Benjamin theorised that both differences are produced by the intrusion of the camera as mediating interface between actor and audience. It changes the relationship between them, restructuring the norms of performing and receiving1. A single reciprocal relation between performer and audience is replaced by two unilateral relations—between performer and camera and between camera and audience. The breakdown of reciprocity fixes the difference between producer and consumer, polarising their division of labour.

The camera’s role is surgical, dissecting the performance for inspection. Removing the audience from the performance space it removes the actor from their source of immediate feedback. Benjamin described a new kind of performance anxiety that arises for the film actor, likening it to the feeling of standing before one’s image in the mirror. The attitude of the audience shifts from reciprocal involvement to unilateral scrutiny. The camera tests; the audience test with it (there is nothing else they can do). The screen performance is tested for its “realism” even though its production for reproduction is always an act of artifice2.

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Note III

Brecht had some fascinating things to say about classical Chinese opera, and found within it many points of contact with his own “epic theatre”. Here are some snippets from his essay Alienation Effects in Chinese Acting.

[T]he Chinese artist never acts as if there a fourth wall besides the three surrounding him. He expresses his awareness of being watched. This immediately removes one of the European stage’s characteristic illusions. The audience can no longer have the illusion of being the unseen spectator at an event which is really taking place.

What is important here is the link between the naturalistic illusion experienced by the audience—the sense that one is viewing a real event—with the “unseen” quality of the spectator, which is to say their complete uninvolvement. As soon as the artist involves the audience member as a seen spectator the audience can no longer encounter the actor as a “real” character, but only as an actor representing a character to them. To be involved in the narrative space of the artifice is to be robbed of one’s ability to witness it as a real event. The unconscious assessment of the action as real depends on a staging apparatus which places the audience in a position outside its sphere of involvement; expression of the awareness of being watched is one means the artist has to interrupt that positioning.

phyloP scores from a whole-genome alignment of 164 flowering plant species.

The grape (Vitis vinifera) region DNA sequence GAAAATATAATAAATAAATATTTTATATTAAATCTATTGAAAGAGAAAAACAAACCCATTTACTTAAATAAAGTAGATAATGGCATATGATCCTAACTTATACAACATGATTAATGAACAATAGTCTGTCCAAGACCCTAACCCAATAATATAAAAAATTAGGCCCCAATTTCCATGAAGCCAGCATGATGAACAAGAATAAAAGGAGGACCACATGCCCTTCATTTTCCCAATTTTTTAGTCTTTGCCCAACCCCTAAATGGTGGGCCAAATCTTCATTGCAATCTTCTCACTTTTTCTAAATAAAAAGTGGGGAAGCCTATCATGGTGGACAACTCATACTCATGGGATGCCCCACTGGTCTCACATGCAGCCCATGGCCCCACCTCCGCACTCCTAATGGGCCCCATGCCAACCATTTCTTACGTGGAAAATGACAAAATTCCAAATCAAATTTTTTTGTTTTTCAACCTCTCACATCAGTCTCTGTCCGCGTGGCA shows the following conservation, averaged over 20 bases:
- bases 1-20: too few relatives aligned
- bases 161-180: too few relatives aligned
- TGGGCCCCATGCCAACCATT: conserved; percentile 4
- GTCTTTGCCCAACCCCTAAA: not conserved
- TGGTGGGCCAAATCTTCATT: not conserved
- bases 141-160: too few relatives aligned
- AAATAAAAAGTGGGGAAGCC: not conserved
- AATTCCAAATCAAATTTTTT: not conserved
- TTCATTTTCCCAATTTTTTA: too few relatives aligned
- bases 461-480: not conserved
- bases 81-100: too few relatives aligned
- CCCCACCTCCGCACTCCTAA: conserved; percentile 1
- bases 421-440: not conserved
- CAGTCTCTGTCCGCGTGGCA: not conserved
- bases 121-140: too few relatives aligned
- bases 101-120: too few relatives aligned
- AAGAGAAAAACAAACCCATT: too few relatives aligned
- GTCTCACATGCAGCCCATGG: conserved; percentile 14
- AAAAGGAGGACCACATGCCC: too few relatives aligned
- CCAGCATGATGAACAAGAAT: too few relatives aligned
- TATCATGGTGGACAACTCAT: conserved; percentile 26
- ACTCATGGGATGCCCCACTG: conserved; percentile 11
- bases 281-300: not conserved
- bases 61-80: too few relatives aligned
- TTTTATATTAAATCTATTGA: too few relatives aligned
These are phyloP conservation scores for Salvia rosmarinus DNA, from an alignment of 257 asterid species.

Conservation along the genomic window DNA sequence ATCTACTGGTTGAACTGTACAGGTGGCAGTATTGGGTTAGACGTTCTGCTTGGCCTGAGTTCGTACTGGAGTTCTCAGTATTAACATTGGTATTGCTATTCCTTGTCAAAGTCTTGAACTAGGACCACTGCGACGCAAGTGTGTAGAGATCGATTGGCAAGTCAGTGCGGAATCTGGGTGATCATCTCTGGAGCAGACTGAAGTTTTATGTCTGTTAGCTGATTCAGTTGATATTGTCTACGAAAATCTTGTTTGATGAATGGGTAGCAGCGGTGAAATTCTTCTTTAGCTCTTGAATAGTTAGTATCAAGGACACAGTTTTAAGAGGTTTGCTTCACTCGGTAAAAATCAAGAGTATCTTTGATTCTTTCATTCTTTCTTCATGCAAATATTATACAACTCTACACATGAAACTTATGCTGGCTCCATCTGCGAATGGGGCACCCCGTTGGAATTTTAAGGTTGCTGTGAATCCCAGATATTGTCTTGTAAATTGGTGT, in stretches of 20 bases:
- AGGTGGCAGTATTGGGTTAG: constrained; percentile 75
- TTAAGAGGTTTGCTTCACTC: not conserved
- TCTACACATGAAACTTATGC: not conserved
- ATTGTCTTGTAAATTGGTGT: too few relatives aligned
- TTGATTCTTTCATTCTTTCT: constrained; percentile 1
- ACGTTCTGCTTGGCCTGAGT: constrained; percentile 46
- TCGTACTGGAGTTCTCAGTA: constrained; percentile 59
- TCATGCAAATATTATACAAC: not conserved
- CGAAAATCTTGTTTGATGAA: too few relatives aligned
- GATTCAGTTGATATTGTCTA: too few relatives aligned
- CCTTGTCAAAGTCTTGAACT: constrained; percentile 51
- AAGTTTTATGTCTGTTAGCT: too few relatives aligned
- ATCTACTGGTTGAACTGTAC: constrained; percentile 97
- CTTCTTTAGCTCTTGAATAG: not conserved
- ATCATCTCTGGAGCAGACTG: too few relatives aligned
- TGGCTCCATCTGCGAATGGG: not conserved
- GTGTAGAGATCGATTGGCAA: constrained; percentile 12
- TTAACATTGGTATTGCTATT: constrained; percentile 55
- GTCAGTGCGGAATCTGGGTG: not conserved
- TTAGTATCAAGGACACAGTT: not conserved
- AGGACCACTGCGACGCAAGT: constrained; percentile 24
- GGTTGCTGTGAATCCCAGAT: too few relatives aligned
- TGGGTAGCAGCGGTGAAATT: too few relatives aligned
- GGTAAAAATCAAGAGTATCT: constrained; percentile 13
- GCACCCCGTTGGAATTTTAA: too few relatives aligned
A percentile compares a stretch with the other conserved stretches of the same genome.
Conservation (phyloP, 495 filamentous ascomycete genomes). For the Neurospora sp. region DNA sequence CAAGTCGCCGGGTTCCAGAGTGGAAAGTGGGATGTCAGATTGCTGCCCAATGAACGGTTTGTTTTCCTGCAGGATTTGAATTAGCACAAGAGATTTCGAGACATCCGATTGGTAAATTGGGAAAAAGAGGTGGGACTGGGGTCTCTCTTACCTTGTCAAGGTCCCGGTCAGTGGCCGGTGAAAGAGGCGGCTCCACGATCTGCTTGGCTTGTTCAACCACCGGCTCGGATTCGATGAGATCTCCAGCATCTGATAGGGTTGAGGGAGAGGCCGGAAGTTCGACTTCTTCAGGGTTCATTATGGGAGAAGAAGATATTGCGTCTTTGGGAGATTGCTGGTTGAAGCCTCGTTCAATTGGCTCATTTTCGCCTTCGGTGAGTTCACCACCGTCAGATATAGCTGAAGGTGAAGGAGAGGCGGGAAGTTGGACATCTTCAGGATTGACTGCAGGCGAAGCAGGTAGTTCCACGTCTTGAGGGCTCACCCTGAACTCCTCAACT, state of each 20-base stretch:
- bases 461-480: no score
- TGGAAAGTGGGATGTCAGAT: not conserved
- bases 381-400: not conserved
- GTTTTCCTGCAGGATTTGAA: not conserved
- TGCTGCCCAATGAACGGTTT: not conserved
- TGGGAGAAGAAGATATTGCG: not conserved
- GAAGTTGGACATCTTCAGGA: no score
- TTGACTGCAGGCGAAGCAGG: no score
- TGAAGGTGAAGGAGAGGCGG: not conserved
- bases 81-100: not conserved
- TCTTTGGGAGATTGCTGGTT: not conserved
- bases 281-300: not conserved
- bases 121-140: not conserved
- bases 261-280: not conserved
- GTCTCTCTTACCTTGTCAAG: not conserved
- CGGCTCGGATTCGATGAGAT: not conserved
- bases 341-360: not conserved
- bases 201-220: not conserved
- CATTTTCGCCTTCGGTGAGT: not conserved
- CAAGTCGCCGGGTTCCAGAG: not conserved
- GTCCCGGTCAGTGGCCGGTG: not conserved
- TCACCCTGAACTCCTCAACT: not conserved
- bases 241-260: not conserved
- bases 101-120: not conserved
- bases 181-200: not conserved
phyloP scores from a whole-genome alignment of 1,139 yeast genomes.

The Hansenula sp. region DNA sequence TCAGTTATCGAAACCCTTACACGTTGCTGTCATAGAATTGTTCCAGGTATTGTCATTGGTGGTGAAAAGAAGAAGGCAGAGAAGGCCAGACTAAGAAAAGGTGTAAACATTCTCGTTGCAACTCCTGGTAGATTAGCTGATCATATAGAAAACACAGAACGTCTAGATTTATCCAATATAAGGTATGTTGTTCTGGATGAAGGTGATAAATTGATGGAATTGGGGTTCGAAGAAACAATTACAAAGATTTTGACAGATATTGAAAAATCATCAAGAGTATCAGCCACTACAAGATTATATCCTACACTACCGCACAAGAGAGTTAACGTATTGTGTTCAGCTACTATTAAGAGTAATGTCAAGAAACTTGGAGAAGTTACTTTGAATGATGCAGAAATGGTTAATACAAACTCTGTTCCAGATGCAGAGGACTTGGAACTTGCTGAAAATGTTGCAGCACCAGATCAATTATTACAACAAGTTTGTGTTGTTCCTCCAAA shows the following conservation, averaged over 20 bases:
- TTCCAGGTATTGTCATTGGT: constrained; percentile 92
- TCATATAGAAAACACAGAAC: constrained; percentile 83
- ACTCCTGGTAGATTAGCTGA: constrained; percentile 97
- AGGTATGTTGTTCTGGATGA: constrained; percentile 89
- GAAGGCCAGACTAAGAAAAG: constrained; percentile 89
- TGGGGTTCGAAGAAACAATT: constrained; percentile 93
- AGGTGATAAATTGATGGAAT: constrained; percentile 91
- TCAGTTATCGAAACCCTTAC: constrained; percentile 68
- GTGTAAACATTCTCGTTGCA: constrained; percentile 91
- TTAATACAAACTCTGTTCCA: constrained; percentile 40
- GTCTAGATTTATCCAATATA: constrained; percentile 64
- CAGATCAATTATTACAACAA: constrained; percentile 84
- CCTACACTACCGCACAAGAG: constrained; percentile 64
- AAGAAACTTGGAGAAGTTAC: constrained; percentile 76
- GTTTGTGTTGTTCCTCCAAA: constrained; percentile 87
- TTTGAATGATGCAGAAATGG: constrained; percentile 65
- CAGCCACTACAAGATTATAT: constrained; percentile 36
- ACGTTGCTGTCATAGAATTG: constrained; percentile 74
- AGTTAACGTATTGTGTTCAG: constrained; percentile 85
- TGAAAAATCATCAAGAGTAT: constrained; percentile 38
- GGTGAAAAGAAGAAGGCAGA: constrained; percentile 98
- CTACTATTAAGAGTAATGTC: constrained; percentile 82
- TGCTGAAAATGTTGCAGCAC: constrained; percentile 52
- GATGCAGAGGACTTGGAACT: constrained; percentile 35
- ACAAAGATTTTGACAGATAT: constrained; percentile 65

A further means is that the artist observes himself. Thus if he is representing a cloud, perhaps, showing its unexpected appearance, its soft and strong growth, its rapid yet gradual transformation, he will occasionally at the audience as if to say: isn’t it just like that?

The artist’s object is to appear strange and even surprising to the audience. He achieves this by looking strangely a himself and his work. As a result everything put forward by him has a touch of the amazing. Everyday things are thereby raised above the level of the obvious and automatic.

The involvement brought about by the fourth wall breaking techniques of the artist make strange what in the naturalistic mode would appear to be passive pieces of environment. They become strange in the sense of the stranger, the newcomer in social space with as yet no defined place within its dominant narrative. The object talks back.

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Study IX

I’ve finally got round to putting up some music on Bandcamp. All these tracks were made years back, but a long rainy walk along Regent’s Canal yesterday provided both a cover photo and the nudge I need to put it all online.

These are mostly tracks based on a single sound that has been chopped, looped, distorted and layered in various ways. While it was not a conscious motivation at the time, I realise now that the preoccupation driving these productions was the idea of “changing in place”, the kind of stationary motion that has always gripped me in music.

In Cormac McCarthy’s anti-spiritual journey novel Suttree, the repeated return to the river—the Heraclitian symbol of transience—acts as a stable point in the otherwise chaotic unfolding of Suttree’s life, holding in equilibrium a scattered bundle of narrative fragments with no particular start or endpoint. The river is what binds Suttree’s life into a unity without subjecting it to the violence of curation, of a process of exclusion through definition.

The constancy of the canal in the frenetic temporal and social dislocation of modern London touches something similar, and I like to think of this music as intimately bound up with that. The essence of the canal is its crustiness, a crossing point between the human sphere and its outside, where the decay of the artificial is revitalised in its reclamation by organic life.

Photos by Kallie Ennever.

Reflection VI